A man suspected of shooting an Idaho pastor who led a prayer at a rally for U.S. Republican presidential candidate Ted Cruz was arrested on Tuesday, police said.
Kyle Odom, 30, was taken into custody in Washington D.C. in connection with the Sunday afternoon shooting of Pastor Tim Remington outside the Altar Church, Coeur d'Alene Police Department spokesman Jared Reneau said in an email. He said he could not provide additional information on the arrest.
The attack is the latest in a spate of highly publicized shootings in the United States that have made gun control an issue in the presidential race.
Remington had led a prayer at a Cruz rally on Saturday, and was shot the next day in the church parking lot in what police have called a preplanned attack.
The senior pastor lost consciousness after being shot six times, including in the skull, after Sunday morning service, John Padula, outreach pastor at the church told Reuters.
Remington regained consciousness on Monday evening as a candlelight and prayer vigil for his recovery was under way, Padula said.
"He opened one eye and gave me a thumbs up," Padula said, adding that Remington does not have feeling in his right arm but appears to be improving.
"It's absolutely unbelievable," Padula said. "Without God, there is no way he'd be here."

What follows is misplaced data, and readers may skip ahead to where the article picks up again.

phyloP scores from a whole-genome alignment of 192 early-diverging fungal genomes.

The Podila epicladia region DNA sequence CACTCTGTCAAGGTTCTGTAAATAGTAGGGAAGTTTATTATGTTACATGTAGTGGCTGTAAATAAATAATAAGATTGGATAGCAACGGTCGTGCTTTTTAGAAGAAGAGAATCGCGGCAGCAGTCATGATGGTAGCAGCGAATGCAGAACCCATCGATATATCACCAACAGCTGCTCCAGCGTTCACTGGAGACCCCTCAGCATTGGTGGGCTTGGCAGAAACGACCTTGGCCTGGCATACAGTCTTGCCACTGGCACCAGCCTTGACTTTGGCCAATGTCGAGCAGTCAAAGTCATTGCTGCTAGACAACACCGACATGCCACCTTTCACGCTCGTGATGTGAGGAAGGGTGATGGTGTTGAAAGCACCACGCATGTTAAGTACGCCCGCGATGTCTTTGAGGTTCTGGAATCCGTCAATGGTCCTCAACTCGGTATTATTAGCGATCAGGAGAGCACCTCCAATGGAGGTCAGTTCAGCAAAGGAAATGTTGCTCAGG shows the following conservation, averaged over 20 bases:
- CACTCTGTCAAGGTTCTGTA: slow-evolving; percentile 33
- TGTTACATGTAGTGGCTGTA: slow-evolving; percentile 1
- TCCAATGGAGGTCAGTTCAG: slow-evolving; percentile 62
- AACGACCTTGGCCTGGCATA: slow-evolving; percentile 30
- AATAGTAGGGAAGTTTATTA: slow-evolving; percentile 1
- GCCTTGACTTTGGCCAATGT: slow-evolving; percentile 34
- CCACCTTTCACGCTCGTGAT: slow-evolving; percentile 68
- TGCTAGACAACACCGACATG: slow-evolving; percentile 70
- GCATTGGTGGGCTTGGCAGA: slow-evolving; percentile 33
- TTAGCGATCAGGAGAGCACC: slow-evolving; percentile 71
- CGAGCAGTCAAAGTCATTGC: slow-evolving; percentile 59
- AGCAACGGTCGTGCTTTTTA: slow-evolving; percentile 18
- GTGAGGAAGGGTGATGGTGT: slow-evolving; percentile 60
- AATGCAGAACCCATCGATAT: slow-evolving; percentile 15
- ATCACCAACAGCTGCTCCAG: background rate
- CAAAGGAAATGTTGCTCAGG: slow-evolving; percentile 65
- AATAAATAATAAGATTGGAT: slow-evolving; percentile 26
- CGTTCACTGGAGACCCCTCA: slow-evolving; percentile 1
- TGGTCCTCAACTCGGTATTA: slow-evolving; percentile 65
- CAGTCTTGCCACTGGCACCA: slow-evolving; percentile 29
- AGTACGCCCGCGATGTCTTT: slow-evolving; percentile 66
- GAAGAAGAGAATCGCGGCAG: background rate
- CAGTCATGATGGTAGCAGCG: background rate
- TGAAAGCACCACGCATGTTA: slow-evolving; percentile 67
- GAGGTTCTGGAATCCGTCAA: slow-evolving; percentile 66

There is no apparent connection between the shooting and Remington's appearance at the Cruz rally, Padula noted. Surveillance video at the church appeared to show the suspect scoping out the church days before that event.
Cruz, an outspoken supporter of gun rights, could not be reached for comment on Tuesday, but a campaign spokeswoman told NBC News on Monday that they were praying for Remington's recovery.
Authorities told local broadcaster KREM that Odom, who is an ex-Marine with a history of mental illness, should be considered armed and dangerous.
The suspect fled the scene of the shooting in a silver sedan before police arrived. Padula said he was not aware of any evidence that Odom and Remington knew each other.
(Reporting by Curtis Skinner in San Francisco; Editing by Sara Catania, G Crosse and Kim Coghill)